# Algebra II - Noncommunicative Rings, Identities by A. I. Kostrikin, I. R. Shafarevich

By A. I. Kostrikin, I. R. Shafarevich

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Extra resources for Algebra II - Noncommunicative Rings, Identities

Example text

Then p divides either a or b. Proof Since the only positive divisors of p are 1 and p, it follows that the greatest common divisor of p and a is either p, in which case p divides a, or 1. So, if p does not divide a, the greatest common divisor of a and p must be 1. 6(i) (with p, a, b in place of a, b, c). 1, but probably you were already aware that primes have that property ( just through experience with numbers). But how to prove it? The concept of greatest common divisor is the key to the short and simple proof above.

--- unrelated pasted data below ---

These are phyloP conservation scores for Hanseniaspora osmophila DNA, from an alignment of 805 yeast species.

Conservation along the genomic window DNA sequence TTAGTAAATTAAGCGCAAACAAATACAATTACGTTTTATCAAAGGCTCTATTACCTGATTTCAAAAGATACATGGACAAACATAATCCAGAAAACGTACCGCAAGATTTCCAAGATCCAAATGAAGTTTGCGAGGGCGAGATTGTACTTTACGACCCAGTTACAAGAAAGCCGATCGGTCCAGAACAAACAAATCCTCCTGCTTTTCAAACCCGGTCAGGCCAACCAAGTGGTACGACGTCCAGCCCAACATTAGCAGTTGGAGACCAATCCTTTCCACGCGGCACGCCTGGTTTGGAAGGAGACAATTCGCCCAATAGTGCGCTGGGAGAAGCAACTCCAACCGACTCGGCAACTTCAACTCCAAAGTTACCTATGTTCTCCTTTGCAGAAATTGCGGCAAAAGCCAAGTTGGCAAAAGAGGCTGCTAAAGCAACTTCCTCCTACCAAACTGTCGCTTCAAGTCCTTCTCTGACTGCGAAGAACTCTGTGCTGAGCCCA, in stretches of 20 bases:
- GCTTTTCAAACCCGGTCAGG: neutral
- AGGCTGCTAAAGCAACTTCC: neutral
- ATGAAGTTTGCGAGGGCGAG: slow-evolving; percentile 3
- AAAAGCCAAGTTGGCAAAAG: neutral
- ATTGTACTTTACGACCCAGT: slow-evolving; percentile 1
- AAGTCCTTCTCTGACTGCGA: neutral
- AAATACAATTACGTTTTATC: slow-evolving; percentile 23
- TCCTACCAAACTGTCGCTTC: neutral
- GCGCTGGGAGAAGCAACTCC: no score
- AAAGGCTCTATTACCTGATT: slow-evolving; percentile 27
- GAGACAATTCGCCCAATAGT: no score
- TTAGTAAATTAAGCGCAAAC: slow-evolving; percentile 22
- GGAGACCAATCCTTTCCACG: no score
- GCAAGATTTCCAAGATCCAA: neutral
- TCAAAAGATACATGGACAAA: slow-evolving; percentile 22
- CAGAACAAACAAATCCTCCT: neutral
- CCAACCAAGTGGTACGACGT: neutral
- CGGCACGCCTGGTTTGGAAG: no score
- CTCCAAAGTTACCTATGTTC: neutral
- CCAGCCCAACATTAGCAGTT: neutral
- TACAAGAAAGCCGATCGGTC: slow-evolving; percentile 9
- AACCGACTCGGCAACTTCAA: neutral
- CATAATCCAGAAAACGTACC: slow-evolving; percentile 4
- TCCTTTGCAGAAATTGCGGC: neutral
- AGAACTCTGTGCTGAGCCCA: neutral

If one wishes to continue this list beyond the ﬁrst few primes, then it is not very efﬁcient to check each number in turn for primality (the property of being prime). A fairly efﬁcient, and very old, method for generating the list of primes is the Sieve of Eratosthenes, described below. 194 bc) is probably more widely known for his estimate of the size of the earth: he obtained a circumference of 250 000 stades (believed to be about 25 000 miles); the actual value varies between 24 860 and 24 902 miles.

N−k)! = n! 0! n n yn (and is known as a binomial = 1 and n 0 = n! = 1. n! 1 1 1 y which, the base case, n = 1, the theorem asserts that (x + y)1 = 10 x 1 + by the observation just made, is true. Now suppose that the result holds for n = k (induction hypothesis). Then, using the induction hypothesis, we have (x + y)k+1 = (x + y)(x + y)k = (x + y) k 0 k 1 xk + x k−1 y 1 + · · · + k k−1 x 1 y k−1 + k k yk . When we multiply this out, the term involving x k+1 is k 0 x k+1 = x k+1 = k+1 0 x k+1 , k+1 k+1 y k+1 .